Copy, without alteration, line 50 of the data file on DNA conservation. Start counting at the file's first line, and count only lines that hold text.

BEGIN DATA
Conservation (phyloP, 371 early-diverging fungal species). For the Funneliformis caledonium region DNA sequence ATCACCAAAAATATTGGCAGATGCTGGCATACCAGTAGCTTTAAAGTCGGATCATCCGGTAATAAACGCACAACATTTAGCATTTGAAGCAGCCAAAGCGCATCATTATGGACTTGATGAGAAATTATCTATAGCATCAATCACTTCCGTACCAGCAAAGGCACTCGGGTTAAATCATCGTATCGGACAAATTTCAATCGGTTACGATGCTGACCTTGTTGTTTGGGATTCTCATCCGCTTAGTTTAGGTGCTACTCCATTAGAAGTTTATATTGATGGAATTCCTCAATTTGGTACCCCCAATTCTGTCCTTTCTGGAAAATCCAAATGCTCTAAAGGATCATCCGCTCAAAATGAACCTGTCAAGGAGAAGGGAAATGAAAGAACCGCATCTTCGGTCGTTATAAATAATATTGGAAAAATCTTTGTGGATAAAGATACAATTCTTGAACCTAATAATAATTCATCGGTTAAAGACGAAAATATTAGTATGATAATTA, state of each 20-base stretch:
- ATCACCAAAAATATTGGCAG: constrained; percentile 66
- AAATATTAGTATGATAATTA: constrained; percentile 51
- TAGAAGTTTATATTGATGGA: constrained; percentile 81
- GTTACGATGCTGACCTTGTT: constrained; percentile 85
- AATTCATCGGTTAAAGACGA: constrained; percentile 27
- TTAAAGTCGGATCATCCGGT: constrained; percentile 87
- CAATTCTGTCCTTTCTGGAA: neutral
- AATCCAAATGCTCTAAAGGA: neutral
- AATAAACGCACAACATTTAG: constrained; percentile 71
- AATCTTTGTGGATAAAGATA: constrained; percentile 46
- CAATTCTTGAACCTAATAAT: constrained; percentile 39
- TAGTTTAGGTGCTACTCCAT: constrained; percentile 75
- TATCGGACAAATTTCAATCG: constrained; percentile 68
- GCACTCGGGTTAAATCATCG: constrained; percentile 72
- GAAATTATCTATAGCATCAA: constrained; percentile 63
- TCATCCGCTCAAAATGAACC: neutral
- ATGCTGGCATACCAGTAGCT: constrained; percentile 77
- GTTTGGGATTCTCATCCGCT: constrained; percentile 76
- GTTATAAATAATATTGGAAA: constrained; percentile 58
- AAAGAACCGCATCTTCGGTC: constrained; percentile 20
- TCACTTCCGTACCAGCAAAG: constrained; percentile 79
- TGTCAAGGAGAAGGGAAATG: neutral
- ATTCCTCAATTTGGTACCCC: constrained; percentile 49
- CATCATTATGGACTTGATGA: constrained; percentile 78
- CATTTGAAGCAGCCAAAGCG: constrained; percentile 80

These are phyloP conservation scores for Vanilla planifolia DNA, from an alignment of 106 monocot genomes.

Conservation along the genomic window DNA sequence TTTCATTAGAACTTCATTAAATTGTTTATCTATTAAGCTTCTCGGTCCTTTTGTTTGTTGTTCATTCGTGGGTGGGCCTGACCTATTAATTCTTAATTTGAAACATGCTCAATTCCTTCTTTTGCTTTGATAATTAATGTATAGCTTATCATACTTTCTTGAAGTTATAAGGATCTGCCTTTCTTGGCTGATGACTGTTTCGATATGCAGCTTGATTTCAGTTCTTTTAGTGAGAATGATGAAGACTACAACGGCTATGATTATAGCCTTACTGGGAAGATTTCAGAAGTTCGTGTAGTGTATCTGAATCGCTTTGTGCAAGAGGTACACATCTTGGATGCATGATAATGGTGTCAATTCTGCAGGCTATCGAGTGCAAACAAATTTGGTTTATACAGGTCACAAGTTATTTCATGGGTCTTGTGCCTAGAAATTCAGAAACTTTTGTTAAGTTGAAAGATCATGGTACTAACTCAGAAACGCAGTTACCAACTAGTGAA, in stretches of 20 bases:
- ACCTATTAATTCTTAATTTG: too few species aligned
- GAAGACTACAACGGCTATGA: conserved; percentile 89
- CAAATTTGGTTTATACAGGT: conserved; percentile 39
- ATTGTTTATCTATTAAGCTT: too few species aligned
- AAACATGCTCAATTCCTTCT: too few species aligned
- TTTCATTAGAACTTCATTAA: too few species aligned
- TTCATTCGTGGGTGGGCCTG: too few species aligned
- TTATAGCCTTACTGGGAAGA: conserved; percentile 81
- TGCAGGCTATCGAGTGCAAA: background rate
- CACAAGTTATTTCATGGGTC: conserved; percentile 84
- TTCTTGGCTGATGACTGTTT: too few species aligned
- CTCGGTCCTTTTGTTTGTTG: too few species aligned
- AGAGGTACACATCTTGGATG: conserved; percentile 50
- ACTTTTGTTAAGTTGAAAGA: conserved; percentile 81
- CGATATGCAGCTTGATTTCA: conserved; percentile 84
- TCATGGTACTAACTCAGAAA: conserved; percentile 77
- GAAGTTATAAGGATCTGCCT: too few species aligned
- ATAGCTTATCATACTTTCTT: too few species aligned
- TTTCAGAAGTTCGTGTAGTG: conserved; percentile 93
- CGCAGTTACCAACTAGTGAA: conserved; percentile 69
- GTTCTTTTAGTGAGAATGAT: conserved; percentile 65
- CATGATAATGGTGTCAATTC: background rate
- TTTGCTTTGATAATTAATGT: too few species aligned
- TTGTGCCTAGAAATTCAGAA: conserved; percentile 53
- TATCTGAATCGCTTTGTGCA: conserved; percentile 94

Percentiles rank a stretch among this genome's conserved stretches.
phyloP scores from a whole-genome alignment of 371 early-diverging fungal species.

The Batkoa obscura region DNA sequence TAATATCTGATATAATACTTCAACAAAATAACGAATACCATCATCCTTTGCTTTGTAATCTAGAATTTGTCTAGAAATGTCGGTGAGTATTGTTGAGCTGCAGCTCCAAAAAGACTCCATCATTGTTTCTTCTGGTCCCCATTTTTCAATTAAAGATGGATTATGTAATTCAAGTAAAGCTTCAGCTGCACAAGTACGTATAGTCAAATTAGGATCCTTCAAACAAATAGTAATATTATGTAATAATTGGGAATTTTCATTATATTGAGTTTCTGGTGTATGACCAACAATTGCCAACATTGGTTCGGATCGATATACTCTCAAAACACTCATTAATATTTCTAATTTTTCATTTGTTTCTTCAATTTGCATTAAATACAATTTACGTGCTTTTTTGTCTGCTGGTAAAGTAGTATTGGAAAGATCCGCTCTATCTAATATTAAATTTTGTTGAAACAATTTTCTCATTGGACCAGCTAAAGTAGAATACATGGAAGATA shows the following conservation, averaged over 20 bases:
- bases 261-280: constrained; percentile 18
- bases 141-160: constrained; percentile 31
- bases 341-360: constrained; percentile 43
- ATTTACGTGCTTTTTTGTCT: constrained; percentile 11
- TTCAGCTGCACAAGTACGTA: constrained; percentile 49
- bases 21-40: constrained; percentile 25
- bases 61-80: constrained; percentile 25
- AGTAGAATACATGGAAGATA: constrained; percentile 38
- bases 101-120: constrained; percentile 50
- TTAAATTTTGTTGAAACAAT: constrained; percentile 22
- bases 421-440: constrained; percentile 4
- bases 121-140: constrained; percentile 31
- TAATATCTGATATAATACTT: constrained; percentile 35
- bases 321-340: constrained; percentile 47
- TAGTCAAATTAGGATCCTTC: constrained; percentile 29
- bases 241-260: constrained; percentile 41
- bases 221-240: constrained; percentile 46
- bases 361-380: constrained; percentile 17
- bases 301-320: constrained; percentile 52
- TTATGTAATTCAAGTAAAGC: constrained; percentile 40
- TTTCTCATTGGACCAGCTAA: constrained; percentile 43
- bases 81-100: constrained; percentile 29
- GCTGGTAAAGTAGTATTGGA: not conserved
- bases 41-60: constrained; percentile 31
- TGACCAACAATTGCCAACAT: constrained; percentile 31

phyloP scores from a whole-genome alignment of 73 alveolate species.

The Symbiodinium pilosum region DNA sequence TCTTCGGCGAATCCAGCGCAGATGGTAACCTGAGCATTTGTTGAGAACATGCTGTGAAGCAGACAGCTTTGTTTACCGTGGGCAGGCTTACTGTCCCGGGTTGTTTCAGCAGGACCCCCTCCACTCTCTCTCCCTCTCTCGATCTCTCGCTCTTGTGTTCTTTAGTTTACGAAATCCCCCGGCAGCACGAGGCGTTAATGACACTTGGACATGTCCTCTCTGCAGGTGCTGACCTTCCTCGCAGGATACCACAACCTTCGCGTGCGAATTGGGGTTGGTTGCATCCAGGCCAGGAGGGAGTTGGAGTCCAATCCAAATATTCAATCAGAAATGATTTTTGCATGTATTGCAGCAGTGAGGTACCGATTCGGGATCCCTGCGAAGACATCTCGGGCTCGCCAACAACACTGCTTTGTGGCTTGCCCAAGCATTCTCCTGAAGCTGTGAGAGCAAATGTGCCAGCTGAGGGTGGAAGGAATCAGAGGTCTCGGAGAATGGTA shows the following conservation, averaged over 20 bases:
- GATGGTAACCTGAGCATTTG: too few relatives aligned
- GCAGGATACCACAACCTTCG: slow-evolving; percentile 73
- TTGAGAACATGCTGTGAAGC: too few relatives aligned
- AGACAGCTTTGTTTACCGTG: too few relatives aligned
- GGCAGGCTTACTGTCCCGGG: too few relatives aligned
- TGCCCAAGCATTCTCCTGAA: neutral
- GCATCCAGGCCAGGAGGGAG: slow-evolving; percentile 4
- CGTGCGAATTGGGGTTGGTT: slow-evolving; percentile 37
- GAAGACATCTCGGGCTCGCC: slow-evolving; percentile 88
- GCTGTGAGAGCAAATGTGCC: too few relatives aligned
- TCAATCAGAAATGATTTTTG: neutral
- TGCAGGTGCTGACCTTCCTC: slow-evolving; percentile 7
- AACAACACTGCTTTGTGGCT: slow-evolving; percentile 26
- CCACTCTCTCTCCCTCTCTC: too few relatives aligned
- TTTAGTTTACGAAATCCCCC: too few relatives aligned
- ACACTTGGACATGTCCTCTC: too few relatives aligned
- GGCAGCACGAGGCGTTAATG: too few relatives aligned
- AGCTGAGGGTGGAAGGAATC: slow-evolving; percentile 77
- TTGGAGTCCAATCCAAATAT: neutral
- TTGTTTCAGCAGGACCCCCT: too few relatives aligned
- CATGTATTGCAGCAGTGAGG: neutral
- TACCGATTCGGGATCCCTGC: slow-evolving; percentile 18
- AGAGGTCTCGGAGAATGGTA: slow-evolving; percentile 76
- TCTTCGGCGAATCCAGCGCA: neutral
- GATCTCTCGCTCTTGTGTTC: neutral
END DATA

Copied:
- CATGATAATGGTGTCAATTC: background rate